Unpacking the psychological stress of working from home
This article originally appeared on Yahoo! Finance 27 March 2020.
The coronavirus pandemic has an obvious physical impact — over 60,000 people in the U.S. have tested positive for COVID-19, and more than 1,000 people have died so far in the country — but there are also psychological effects as well.
In states like New York and California, 100% of the workforce is expected to work from home unless deemed essential. And while isolation measures are crucial for flattening the curve and containing the spread of the virus, the circumstances negatively affect mental health.
“There’s no trial period here for a lot of people in organizations,” Cathleen Swody, an organizational psychologist at Thrive Leadership, told Yahoo Finance. “All of a sudden, there’s been a drastic change from working in an office to working at home. And that can lead to social isolation, sadness, boredom. Our routines go out the door. All of these things that we’re used to, disappear.”
Swody continued: “Especially given the context of a lot of uncertainty, ambiguity, we don’t know how long it’s going to last. We don’t know how bad it’s going to get. That’s a recipe for stress, and that leads to physical and psychological health concerns.”
‘August, could be July, could be longer than that’
The U.S. has seen an increasing number of coronavirus cases since the first case back in January. New York City has become the country’s epicenter of the pandemic while other states are following at varying levels of spread.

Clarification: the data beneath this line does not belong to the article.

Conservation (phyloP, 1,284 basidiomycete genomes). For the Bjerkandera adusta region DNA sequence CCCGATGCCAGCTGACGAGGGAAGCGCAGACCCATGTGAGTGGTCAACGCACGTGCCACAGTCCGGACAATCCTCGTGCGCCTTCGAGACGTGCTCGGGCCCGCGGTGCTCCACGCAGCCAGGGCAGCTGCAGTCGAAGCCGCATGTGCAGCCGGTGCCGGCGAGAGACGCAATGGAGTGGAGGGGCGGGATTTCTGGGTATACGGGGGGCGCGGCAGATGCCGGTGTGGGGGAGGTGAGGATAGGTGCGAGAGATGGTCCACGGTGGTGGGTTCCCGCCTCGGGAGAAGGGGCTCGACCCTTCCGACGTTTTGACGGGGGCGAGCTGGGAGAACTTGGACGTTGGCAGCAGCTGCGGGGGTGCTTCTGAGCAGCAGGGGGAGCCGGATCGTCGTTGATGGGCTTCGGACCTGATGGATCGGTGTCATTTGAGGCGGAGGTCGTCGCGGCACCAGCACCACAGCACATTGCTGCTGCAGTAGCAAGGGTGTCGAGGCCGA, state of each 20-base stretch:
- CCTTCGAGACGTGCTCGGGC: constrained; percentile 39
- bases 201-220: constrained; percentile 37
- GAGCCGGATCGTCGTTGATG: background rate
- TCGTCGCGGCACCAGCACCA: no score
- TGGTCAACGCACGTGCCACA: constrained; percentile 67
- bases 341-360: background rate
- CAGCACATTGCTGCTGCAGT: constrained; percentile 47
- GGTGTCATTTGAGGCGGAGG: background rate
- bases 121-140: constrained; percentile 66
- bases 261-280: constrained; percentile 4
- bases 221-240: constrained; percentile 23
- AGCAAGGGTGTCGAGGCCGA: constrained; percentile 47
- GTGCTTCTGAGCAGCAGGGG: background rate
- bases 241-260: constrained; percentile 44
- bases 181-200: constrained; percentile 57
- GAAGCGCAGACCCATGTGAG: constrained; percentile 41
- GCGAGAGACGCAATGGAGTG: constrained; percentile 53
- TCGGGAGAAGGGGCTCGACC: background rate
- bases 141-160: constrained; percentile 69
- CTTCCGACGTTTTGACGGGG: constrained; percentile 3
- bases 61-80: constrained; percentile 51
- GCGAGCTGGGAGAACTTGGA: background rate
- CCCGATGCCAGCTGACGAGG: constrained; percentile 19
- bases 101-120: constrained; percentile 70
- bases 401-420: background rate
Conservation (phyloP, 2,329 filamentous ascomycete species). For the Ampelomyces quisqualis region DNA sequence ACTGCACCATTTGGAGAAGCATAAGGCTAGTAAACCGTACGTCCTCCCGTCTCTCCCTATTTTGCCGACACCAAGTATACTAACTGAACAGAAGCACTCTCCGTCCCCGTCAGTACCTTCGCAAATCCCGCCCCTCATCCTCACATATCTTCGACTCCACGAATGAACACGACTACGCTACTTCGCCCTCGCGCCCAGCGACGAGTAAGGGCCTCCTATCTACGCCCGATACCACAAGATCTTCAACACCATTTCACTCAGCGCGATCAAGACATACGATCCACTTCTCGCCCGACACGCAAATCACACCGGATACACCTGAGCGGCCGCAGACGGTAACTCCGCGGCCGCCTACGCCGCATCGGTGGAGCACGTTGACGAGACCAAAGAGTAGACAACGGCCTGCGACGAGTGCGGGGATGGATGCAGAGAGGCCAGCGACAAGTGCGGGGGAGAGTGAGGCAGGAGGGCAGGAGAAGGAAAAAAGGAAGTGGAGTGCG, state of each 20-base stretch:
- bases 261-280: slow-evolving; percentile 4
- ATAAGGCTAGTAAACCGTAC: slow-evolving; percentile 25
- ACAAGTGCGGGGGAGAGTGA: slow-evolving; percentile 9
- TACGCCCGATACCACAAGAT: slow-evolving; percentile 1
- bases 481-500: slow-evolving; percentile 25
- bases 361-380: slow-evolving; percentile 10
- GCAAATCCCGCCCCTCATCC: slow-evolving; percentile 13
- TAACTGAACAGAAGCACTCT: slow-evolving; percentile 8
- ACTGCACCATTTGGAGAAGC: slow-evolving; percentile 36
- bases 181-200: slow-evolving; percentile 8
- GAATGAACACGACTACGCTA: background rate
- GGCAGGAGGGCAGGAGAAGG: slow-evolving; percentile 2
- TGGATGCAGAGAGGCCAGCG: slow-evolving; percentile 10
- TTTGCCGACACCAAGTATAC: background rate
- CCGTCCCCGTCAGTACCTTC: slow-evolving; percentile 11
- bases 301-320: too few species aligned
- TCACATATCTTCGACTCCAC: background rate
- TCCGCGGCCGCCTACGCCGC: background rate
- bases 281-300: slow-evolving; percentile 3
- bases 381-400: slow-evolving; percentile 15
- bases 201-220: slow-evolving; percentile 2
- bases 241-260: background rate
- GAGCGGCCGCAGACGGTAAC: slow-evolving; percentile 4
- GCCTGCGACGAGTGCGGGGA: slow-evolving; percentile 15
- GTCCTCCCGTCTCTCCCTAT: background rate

It still isn’t clear when the pandemic and ensuing restrictions will come to an end. At one press conference, President Trump said that experts “think August, could be July, could be longer than that.” However, at a subsequent press conference, the president asserted that the social distancing measures could be loosened soon — by Easter Sunday, April 12 — to help the economy.
The ongoing uncertainty is an added psychological pressure.
“This is definitely going to impact people’s mental health,” Saltz said. “They’re not only home, but they’re home under scary circumstances. They may have lost a lot of the structure of their day that they typically have. They’re together with people — their family — but in the setting of being more anxious to get on each other’s nerves.”
She added that if family dynamics become “frayed, that stresses people further. As their finances are concerning, that increases anxiety as well. And over time, the social isolation from others can really impact not only anxiety, but mood.”